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Costs of Multidisciplinary Parenteral Nutrition Care Provided at a Distance via Mobile Tablets

Authors
 Heejung Kim  ;  Ryan Spaulding  ;  Marilyn Werkowitch  ;  Donna Yadrich  ;  Ubolrat Piamjariyakul  ;  Richard Gilroy  ;  Carol E. Smith 
Citation
 JOURNAL OF PARENTERAL AND ENTERAL NUTRITION, Vol.38(2 Suppl.) : 50-57, 2014 
Journal Title
 JOURNAL OF PARENTERAL AND ENTERAL NUTRITION 
ISSN
 0148-6071 
Issue Date
2014
MeSH
Computers/economics* ; Cost-Benefit Analysis ; Health Care Costs* ; Health Expenditures* ; Health Resources/economics ; Humans ; Parenteral Nutrition, Home/economics* ; Parenteral Nutrition, Total/economics ; Patient Satisfaction ; Quality of Health Care ; Tablets ; Telemedicine/economics* ; Travel/economics
Keywords
home nutrition support ; nutrition ; nutrition support practice ; outcomes research/quality ; parenteral nutrition ; reimbursement
Abstract
BACKGROUND: Determining the costs of healthcare delivery is a key step for providing efficient nutrition-based care. This analysis tabulates the costs of delivering home parenteral nutrition (HPN) interventions and clinical assessments through encrypted mobile technologies to increase patients' access to healthcare providers, reduce their travel expenses, and allow early detection of infection and other complications. METHODS: A traditional cost-accounting method was used to tabulate all expenses related to mobile distance HPN clinic appointments, including (1) personnel time of multidisciplinary healthcare professionals, (2) supply of HPN intervention materials, and (3) equipment, connection, and delivery expenses. RESULTS: A total of 20 mobile distance clinic appointments were conducted for an average of 56 minutes each with 45 patients who required HPN infusion care. The initial setup costs included mobile tablet devices, 4G data plans, and personnel's time as well as intervention materials. The initial costs were on average $916.64 per patient, while the follow-up clinic appointments required $361.63 a month, with these costs continuing to decline as the equipment was used by multiple patients more frequently over time. Patients reported high levels of satisfaction with cost savings in travel expenses and rated the quality of care comparable to traditional in-person examinations. CONCLUSION: This study provides important aspects of the initial cost tabulation for visual assessment for HPN appointments. These findings will be used to generate a decision algorithm for scheduling mobile distance clinic appointments intermittent with in-person visits to determine how to lower costs of nutrition assessments. To maximize the cost benefits, clinical trials must continue to collect clinical outcomes.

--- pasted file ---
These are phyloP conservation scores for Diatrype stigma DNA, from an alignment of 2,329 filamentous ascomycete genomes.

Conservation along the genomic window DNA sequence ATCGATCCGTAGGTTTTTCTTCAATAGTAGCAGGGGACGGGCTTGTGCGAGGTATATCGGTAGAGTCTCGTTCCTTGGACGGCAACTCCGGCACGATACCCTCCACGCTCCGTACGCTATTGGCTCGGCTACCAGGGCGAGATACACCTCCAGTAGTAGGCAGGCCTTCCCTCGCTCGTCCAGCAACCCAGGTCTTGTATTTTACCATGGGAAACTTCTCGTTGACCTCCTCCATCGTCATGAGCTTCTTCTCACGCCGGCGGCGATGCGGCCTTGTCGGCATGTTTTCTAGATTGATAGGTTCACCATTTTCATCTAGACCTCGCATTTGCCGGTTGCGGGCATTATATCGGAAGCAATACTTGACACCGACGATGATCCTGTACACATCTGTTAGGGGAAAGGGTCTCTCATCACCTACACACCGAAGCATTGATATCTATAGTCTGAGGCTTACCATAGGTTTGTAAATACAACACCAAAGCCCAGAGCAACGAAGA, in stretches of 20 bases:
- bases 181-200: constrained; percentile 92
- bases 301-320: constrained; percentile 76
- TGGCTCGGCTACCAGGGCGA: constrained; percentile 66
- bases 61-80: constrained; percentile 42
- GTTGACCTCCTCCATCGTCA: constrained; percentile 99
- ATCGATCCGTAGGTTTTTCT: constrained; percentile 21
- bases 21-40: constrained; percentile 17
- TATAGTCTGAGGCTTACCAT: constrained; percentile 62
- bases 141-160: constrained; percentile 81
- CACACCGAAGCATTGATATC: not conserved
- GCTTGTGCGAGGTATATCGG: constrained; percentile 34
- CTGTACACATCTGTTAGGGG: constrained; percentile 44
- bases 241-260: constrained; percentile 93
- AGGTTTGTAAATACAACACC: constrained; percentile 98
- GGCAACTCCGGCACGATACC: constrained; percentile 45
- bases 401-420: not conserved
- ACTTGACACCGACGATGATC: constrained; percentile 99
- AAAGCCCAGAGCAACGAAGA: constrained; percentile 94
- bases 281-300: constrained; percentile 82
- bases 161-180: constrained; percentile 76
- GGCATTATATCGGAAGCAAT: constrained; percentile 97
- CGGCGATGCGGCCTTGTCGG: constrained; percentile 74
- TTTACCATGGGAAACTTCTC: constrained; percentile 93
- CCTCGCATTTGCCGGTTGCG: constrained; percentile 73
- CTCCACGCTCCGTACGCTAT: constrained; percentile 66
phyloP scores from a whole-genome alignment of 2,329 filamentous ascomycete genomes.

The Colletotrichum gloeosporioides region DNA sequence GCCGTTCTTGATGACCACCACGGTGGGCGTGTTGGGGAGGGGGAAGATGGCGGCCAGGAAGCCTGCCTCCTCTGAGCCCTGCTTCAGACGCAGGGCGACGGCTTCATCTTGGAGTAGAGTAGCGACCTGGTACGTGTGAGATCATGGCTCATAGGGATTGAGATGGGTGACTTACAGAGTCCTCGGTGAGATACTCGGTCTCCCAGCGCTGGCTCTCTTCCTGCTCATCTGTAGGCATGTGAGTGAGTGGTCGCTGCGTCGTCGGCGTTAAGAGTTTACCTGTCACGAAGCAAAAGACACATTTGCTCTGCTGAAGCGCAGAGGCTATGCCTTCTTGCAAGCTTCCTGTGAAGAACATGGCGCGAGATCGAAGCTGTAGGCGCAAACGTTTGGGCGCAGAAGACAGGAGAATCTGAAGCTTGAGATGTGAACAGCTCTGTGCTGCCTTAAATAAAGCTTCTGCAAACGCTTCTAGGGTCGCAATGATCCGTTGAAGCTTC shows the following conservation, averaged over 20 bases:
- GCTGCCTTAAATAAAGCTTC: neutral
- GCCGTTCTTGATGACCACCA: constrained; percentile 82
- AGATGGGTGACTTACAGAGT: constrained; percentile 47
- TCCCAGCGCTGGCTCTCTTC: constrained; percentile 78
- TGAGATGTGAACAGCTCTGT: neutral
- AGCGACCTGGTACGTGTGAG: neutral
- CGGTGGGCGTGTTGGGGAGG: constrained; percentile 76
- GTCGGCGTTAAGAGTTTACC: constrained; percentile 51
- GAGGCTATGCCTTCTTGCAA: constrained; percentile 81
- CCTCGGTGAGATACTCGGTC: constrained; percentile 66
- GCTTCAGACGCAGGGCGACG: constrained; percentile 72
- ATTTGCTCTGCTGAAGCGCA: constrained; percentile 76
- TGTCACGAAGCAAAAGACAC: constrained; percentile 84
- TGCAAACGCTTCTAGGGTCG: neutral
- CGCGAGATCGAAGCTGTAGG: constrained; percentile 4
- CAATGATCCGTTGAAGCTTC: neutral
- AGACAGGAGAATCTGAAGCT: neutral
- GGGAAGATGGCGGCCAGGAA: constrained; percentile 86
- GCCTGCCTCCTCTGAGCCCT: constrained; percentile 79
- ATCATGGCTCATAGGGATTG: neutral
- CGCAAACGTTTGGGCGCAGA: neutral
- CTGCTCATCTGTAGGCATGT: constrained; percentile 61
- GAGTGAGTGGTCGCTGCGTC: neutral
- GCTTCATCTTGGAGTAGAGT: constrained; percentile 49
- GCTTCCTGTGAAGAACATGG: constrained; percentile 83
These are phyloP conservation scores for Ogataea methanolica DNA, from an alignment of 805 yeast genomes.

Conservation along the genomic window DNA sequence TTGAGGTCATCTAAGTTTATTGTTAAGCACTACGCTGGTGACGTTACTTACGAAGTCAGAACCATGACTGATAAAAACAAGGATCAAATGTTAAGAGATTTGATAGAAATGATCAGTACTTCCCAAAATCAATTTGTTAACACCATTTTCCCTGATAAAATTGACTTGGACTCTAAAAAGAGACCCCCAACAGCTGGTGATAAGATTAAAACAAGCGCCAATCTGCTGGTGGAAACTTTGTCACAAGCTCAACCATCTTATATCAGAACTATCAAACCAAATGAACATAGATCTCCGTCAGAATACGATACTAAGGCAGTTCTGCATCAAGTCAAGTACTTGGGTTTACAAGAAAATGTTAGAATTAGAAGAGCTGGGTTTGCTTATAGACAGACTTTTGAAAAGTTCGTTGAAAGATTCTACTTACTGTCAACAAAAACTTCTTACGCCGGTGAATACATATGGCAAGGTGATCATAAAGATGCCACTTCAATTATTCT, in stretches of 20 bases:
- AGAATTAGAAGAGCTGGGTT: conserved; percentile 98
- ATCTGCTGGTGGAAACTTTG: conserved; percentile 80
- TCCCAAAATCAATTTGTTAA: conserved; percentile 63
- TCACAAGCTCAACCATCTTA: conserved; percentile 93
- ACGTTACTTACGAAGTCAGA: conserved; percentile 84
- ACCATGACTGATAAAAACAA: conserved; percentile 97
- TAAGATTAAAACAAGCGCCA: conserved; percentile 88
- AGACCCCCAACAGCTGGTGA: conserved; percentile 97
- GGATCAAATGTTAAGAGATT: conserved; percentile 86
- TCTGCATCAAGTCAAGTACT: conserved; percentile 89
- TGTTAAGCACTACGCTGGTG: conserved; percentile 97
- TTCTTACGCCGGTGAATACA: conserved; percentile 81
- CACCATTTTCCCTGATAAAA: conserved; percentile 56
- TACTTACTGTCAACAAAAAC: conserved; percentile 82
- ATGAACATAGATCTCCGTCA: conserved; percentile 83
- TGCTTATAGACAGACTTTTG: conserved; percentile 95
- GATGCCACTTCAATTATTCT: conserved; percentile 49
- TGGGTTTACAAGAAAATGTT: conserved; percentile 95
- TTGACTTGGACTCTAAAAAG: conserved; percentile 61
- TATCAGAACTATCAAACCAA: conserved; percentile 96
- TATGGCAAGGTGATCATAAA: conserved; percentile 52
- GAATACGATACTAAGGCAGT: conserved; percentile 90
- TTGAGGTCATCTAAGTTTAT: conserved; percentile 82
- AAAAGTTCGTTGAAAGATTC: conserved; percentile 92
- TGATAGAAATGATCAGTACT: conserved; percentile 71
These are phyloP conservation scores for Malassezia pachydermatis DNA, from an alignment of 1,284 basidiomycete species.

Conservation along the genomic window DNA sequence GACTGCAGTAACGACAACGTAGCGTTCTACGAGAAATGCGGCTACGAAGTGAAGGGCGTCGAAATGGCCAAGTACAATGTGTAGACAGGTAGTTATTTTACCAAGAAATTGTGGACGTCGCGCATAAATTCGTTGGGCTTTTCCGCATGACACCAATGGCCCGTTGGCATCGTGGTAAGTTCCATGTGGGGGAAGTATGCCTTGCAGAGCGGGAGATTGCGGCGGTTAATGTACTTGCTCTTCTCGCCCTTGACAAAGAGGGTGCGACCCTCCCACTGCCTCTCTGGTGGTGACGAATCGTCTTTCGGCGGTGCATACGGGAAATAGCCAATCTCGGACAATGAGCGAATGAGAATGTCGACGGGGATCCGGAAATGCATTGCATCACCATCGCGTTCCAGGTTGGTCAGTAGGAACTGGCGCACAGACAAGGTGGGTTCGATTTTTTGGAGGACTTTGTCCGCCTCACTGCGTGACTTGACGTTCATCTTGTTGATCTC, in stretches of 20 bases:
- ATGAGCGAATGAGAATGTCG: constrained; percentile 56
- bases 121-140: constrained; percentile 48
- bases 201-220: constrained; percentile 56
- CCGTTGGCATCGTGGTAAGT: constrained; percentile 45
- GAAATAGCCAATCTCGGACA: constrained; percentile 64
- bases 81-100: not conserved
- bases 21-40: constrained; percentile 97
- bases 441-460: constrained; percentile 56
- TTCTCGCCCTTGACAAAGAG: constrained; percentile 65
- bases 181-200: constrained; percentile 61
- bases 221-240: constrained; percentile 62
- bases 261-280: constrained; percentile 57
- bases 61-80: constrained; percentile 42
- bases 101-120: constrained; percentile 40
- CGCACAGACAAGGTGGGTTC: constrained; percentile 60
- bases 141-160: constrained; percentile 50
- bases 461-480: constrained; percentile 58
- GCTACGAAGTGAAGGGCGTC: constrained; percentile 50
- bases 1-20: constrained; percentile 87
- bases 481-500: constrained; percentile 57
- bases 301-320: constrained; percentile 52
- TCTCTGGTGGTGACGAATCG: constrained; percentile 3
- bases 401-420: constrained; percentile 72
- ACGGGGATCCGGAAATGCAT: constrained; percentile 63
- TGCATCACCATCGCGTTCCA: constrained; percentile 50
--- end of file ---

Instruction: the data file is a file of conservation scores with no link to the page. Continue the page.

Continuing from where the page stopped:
Files in This Item:
T201405686.pdf Download
DOI
10.1177/0148607114550692
Appears in Collections:
3. College of Nursing (간호대학) > Dept. of Nursing (간호학과) > 1. Journal Papers
Yonsei Authors
Kim, Heejung(김희정) ORCID logo https://orcid.org/0000-0003-3719-0111
URI
https://ir.ymlib.yonsei.ac.kr/handle/22282913/138829
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